Skip to content

The 2013 Report Card: where we will shine a light

The 2013 Report Card: where we will shine a light

The Commission announced its focus topics for the 2013 Report Card following its recent meeting in Cairns.

This year the Commission will shine a light on the following key themes and issues in each chapter of the 2013 Report Card:

  • Thriving, not just surviving: One person, diverse needs: living with a mental illness as well as the challenges from difficulties with alcohol and drug use.
  • Connections with family, friends, culture and community: Strengthening community understanding.
  • Ensuring effective support, care and treatment: Approaches that support recovery, including through peer support.
  • Something meaningful to do, something to look forward to: Transitioning from education to independence.
  • Feeling safe, stable and secure: The justice system and mental health.
  • Preventing suicide: What works in suicide prevention?

In Cairns the Commissioners also agreed that this year’s Report Card will: report back on action and progress against the specific recommendations and findings of the 2012 Report Card; continue the focus and reporting against the five domains of a contributing life and suicide prevention; and that the emotional health and wellbeing of Aboriginal and Torres Strait Islander peoples will be a focus throughout the report.

The first Report Card, in establishing a framework for our ongoing annual reporting, had to rely heavily on existing data. In the next and future Report Cards we will use new and unreported data, including research and data we commission, to help reporting on the current situation, on action and on what needs to change.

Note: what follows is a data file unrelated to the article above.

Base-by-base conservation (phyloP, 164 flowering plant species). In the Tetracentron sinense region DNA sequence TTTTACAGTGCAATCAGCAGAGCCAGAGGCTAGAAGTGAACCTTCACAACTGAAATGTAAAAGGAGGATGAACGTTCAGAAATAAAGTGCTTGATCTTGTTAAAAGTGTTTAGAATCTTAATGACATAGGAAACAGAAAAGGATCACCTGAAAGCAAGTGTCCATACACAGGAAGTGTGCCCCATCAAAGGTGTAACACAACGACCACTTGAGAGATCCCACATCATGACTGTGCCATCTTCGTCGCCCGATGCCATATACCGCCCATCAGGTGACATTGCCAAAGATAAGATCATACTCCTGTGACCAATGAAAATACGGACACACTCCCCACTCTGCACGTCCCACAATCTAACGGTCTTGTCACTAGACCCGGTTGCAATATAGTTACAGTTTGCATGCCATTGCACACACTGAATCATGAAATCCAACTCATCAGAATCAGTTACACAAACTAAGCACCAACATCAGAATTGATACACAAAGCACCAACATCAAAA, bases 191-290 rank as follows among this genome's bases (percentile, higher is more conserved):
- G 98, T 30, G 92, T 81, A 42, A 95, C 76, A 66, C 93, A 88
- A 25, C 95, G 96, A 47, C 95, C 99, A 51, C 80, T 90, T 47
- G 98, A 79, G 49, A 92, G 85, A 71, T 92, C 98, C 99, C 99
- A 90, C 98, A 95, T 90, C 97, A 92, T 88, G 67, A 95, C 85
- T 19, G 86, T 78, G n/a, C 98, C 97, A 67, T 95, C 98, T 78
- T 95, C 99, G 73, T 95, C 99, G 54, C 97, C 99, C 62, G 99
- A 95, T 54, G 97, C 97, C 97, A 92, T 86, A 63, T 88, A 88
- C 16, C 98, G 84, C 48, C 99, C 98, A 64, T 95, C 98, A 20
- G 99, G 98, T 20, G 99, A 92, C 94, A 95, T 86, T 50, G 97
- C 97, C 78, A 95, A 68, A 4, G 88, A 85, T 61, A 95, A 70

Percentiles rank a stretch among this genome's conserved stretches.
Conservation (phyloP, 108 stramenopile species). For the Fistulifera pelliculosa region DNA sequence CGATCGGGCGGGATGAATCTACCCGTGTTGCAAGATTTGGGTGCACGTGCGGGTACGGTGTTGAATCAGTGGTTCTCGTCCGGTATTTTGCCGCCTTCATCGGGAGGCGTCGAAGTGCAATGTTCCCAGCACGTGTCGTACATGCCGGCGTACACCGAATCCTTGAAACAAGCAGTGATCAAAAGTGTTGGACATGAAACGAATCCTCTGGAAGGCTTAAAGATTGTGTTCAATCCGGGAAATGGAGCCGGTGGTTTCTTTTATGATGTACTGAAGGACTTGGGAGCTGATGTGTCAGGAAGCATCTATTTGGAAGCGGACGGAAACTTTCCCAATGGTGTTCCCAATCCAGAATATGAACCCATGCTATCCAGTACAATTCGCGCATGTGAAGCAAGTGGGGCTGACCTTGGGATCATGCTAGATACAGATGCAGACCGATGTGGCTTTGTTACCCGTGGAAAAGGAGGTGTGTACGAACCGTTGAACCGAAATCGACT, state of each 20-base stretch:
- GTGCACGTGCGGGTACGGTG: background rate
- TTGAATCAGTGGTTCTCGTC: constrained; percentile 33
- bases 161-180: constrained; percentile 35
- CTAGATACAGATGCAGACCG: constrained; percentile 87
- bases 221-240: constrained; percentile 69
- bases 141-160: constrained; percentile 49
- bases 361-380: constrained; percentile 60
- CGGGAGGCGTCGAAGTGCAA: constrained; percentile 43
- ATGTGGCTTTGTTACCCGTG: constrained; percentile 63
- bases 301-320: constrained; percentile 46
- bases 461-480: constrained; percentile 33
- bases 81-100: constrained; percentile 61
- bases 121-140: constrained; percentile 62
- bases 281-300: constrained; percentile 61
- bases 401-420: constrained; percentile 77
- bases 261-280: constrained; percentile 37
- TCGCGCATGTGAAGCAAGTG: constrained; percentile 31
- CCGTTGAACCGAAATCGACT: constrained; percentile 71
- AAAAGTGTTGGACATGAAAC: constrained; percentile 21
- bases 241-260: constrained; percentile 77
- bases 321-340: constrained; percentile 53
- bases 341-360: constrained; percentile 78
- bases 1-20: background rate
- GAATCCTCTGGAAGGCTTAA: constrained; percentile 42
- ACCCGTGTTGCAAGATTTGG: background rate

We would be pleased to receive any key data to support the 2013 Report Card chapters.

COAG Expert Reference Group meets

Last December the Council of Australian Governments (COAG) welcomed the first Report Card and agreed to provide a response to the Report Card that would “include national indicators and targets for mental health reform”. COAG set up a new Ministerial Working Group on Mental Health Reform, chaired by Minister Butler and Minister Wooldridge, to develop this new set of national indicators and targets and to provide advice to COAG on reform, data sharing and other matters.

COAG also asked the Commission to chair a new Expert Reference Group (ERG) to support the Ministerial Working Group. With Australian governments finalising membership of the ERG last week, Professor Allan Fels will chair the first meeting of the ERG tomorrow, 10 April.

ERG members, nominated by the Commonwealth and states and territories, are:

Professor Allan Fels (Chair), National Mental Health Commission

Consumer and Carer Representatives nominated by the National Mental Health Consumer and Carer Forum, Ms Ailsa Rayner, Consumer representative, Ms Judy Bentley, Carer representative (Ms Margaret Springgay, Proxy Carer representative if Ms Bentley is unavailable)

Commonwealth- Mr Frank Quinlan, Mental Health Council of Australia

Victoria- Professor Jayashri Kulkarni, Monash Alfred Psychiatry Research Centre

Western Australia- Mrs Danuta Pawelek, WA Mental Health Commission

Tasmania- Mr Darren Carr,  Mental Health Council of Tasmania